ASAS/ADSA Midwestern Meeting ABSTRACT
The purpose of the experiment was to assess the response of 10-kg pigs to increasing levels of dietary threonine when fed as part of an ideal protein for 28 days. The experiment consisted of a growth study and a nitrogen retention study. The basal diet contained 10 g lysine, 3.6 Mcal DE and 3.6 g threonine per kilogram; to which 0, .8, 1.6, 2.4, 3.2 or 4.0 g of threonine was supplemented per kilogram of diet. Forty-eight crossbred pigs with an average body weight of 10 kg were blocked by weight and randomly assigned to the six experimental diets for a 28-day growth assessment. Increasing threonine levels resulted in linear (P<.05) and quadratic (P<.05) improvements in final body weight, ADG, and feed efficiency. No significant differences were observed for feed intake (P>.05). Twenty-four crossbred pigs with an average body weight of 15 kg were blocked by weight, randomly assigned to the six experimental diets and maintained in metabolism crates for a 10-day nitrogen balance study. Increasing threonine levels resulted in linear (P<.05) improvements in biological value and net protein utilization with a linear (P<.05) decrease in urinary nitrogen. Quadratic (P<.05) responses were observed for nitrogen absorption and nitrogen retention. No further improvement in performance and nitrogen retention was observed beyond 1.6 g of supplemental threonine per kilogram of diet. These data indicate that threonine supplementation improves growth performance and nitrogen retention in nursery pigs.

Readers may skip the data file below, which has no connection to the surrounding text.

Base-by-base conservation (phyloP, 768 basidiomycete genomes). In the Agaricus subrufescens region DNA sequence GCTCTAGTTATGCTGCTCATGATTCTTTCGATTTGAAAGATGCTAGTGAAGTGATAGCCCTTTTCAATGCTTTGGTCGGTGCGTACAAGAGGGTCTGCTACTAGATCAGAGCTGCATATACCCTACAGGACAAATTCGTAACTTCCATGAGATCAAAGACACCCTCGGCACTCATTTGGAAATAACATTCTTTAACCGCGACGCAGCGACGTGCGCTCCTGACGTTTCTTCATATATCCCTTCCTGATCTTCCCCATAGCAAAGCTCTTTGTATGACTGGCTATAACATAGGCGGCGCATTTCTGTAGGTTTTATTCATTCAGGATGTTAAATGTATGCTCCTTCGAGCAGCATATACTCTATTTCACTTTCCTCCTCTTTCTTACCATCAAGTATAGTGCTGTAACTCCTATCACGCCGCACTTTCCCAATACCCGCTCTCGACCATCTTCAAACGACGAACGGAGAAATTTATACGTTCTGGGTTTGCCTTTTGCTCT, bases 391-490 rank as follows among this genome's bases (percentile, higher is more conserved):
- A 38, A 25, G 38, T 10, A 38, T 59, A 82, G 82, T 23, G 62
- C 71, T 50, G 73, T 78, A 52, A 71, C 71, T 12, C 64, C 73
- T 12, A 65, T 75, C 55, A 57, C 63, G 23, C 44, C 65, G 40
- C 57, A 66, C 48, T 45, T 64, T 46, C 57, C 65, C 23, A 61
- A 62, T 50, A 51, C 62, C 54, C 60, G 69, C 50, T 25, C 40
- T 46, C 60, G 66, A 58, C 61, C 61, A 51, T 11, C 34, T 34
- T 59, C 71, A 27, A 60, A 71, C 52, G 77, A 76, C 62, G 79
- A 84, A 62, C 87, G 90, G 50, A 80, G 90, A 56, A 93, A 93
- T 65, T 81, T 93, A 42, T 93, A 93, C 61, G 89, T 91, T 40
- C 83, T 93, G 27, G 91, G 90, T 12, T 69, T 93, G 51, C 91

Key Words: Threonine, Ideal Protein, Nitrogen Retention